Article | Creating Resilience

Agricultural Land Values Defy Market Disruptions

March 15, 2022

By Simon Altschwager

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Agricultural land values appear to have been increasing for a long time. And in many cases, that's true. Rural Bank's Farmland Values Report 2021 summarises the value trends over the last 25 years:
Source: Australian Farmland Values 2021, Rural Bank

And, since Rural Bank published its report, the growth rate has likely been steeper still; we're looking at nearly ten years of straight value growth. 

There's been no shortage of commentary behind this trend in the media of late. Factors include historically low interest rates, favourable seasonal conditions, the counter-cyclical nature of agricultural investment, and relatively healthy commodity prices. Will these factors continue as they have been? Or change and disrupt the status quo? Alternatively, will other drivers come to the fore and shift our notion of agricultural land value?

Difficulties In Forecasting Value

Analysis requires data. Unlike residential or commercial real estate, relatively fewer agricultural transactions make forecasting difficult, particularly on a dynamic basis. Further, industry participation (i.e., banks, insurers, and investment funds) is significantly lower in agriculture than in other sectors, resulting in fewer resources applied to trend analysis. Because of the limitations in forecasting, commentary tends to rely on anecdotal evidence from industry participants and somewhat dated data – which poses a challenge in a fast-moving market.

Had you conducted a survey five years ago on the predicted movement of farmland values, it is unlikely that anyone would have forecast the significant surge we have seen recently. 

Unprecedented Value Growth – Is There A Foreseeable End?

Recent media reports highlight no signs of a slowdown in the short term. Commentary such as "Farmland prices are soaring at quadruple the rates of median growth in Australia's capital cities" and "NSW rural land values soared 26% during the height of the pandemic" have been common in recent months. 

At CBRE, we have identified a noticeable decline in market activity in recent months. Whilst this could potentially indicate a market slowdown, further investigation shows this to be a result of limited supply rather than lack of demand. Discussions with selling agents around the country suggest there remains significant pent-up demand for broadacre land, particularly from local landholders looking to capitalise on increased equity levels.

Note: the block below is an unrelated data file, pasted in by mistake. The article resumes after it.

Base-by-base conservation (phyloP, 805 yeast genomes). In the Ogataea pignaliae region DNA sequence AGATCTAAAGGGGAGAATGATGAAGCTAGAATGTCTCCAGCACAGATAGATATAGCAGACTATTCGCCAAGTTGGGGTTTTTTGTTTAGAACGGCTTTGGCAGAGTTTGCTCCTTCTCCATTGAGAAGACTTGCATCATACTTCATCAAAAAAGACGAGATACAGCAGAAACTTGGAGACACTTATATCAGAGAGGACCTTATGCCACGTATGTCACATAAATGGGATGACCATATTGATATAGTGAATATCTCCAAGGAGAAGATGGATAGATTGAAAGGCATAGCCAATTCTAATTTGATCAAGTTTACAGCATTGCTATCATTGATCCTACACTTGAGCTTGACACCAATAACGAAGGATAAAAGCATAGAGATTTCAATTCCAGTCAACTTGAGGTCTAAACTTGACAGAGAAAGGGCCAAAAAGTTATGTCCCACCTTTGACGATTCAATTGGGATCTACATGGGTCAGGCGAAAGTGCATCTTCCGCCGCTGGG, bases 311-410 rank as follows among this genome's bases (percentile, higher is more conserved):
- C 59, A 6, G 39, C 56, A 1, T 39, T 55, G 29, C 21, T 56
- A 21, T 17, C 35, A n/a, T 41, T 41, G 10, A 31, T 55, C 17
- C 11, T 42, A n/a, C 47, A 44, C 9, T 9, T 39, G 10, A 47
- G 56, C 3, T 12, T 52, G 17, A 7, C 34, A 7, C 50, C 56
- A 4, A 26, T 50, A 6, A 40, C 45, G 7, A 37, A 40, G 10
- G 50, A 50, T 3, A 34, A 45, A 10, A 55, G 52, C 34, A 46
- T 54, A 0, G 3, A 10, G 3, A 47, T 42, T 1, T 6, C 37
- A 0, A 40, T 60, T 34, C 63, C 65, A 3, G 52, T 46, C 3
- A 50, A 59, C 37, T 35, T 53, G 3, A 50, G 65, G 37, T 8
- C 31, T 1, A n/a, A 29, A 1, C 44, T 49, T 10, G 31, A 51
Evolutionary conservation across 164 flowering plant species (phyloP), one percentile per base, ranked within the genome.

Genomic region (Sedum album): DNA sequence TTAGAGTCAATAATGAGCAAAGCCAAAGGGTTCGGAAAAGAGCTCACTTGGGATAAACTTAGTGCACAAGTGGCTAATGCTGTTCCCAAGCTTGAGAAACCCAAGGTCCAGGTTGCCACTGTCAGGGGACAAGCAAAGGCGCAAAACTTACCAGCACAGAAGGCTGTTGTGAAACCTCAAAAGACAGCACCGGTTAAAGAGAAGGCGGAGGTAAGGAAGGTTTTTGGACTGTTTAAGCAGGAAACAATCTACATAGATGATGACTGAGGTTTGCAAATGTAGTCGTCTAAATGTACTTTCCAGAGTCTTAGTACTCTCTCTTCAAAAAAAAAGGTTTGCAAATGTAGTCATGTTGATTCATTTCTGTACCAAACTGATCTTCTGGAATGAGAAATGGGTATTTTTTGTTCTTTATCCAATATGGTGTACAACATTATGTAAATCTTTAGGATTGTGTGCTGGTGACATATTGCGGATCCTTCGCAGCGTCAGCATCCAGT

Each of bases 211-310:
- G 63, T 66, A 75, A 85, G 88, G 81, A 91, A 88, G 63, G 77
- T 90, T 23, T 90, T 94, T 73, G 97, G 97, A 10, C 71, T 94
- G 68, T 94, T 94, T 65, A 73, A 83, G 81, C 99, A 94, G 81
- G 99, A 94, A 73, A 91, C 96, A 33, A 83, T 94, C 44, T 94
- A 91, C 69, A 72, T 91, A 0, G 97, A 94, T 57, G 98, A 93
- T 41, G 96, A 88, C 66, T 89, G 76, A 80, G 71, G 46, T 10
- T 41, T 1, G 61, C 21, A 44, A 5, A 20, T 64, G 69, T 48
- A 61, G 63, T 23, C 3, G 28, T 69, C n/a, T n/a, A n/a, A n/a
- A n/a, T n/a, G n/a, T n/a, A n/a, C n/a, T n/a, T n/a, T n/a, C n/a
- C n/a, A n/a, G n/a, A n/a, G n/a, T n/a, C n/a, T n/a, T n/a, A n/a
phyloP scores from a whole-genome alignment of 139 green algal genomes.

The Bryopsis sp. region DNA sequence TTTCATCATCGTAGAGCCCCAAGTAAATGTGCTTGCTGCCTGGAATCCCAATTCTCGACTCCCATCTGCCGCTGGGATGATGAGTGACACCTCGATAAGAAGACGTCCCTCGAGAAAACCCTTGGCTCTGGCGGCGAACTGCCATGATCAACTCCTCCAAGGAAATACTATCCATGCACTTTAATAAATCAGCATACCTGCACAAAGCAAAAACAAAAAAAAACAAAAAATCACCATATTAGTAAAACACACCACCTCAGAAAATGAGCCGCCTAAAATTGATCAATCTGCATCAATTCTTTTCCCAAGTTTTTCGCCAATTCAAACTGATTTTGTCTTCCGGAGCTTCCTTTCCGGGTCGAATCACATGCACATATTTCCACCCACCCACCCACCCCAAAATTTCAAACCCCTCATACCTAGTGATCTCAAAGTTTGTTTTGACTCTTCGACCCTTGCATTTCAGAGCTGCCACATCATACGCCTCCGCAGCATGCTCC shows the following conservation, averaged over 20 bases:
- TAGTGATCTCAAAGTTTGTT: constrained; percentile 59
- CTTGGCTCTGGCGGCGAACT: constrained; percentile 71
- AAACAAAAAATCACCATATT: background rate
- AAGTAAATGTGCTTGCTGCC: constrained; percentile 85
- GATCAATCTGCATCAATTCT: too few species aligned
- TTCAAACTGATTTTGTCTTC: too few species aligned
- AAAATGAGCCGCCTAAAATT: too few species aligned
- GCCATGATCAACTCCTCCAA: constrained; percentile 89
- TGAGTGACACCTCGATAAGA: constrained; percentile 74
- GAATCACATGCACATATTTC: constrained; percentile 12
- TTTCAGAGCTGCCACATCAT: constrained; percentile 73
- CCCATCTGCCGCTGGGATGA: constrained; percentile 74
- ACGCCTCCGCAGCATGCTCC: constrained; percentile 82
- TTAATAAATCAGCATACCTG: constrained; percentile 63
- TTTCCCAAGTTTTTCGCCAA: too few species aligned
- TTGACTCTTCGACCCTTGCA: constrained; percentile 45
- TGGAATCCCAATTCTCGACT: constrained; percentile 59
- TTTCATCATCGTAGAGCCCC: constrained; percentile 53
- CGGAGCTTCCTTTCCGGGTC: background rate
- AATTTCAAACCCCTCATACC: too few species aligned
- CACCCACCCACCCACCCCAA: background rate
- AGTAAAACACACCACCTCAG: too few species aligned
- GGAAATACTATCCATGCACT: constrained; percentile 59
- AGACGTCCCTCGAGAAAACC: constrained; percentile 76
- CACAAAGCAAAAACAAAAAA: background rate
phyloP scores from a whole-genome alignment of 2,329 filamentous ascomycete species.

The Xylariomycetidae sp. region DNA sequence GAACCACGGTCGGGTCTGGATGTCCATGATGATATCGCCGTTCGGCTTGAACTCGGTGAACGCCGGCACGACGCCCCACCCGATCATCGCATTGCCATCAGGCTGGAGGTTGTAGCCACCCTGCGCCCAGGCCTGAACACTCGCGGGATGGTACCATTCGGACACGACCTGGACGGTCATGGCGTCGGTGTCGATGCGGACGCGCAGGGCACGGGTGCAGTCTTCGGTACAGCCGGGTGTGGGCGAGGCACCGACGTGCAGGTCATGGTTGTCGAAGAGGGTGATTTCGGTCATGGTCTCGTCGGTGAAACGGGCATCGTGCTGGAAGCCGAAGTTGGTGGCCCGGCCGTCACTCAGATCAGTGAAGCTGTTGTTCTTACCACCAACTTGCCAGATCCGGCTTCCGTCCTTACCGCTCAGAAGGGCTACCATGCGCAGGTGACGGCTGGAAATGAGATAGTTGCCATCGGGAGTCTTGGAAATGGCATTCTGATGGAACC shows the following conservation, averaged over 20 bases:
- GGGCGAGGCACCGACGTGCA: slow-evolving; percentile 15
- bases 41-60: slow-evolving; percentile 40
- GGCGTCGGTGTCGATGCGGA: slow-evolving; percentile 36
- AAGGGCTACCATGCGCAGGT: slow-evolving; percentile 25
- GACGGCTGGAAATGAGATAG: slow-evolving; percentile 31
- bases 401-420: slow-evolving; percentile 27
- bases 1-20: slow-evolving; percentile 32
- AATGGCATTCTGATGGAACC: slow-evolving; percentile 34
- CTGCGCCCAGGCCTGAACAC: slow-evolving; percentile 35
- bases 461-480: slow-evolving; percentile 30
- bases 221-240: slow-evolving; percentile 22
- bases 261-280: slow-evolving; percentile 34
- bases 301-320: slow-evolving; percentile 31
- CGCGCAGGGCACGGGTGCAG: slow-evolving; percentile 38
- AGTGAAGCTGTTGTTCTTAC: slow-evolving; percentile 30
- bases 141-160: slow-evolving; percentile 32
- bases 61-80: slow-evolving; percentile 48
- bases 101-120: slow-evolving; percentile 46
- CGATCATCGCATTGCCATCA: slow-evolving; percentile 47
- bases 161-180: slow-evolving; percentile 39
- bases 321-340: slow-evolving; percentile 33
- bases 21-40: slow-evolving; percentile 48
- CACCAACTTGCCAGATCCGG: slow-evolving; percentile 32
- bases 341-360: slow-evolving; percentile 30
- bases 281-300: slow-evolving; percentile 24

Many have missed out on previous opportunities and still have funds ready to invest. However, existing landholders appear reticent to offer properties for sale in many locations, preferring to capitalise on healthy commodity prices and trust that the recent run of good seasons will continue. As a result, the pent-up demand seems likely to remain for the foreseeable future.

Demand Likely To Remain Resilient

Whilst there is now some forecasting of increased interest rates in the short-medium term, it is improbable that the increase will be of such a scale as to impact the latent demand levels materially. There is also nothing on the horizon to suggest that commodity prices will decline significantly in the short-term, certainly in those sectors that utilise broadacre country.

Of the fundamental drivers identified earlier, seasonal conditions are possibly the only disruptor to current market dynamics. Whilst difficult to forecast, particularly beyond the next six months, recent experience suggests that even significantly adverse seasonal conditions are unlikely to impact demand significantly. 

In recent years, the drought conditions through NSW and southern QLD didn't dampen appetite for farmland, with potential investors taking a longer-term view of the agricultural sector. This 'longer term' view is also likely to offset any short-term volatility in commodity prices (due to global seasonal conditions and production levels, for example).

Given the above, 'black swans' – a highly negative and impossible to predict event – are the only potential disruptor of market dynamics in the short-medium term. Even then, COVID-19 could be viewed as such an event and has done nothing to slow value growth in the agricultural sector. 

COVID-19 has probably assisted in value growth, which may well be the case with other 'black swan' events. There may be greater emphasis on food security and the spreading of investment risk (from further investment opportunities).

Stabilised But Consistent Growth Ahead

Whilst there are potential headwinds for the economy and the agricultural sector more specifically (including increased input costs), it appears unlikely that there will be a material shift in market dynamics for broadacre farmland in the short-medium term. Given the rapidly increasing prices over the last 12-18 months, it's unlikely to see this growth rate continuing for an extended period. However, it is more likely than not that farmland values will continue to increase, albeit at a slower pace than recently experienced. Only time will tell, of course.

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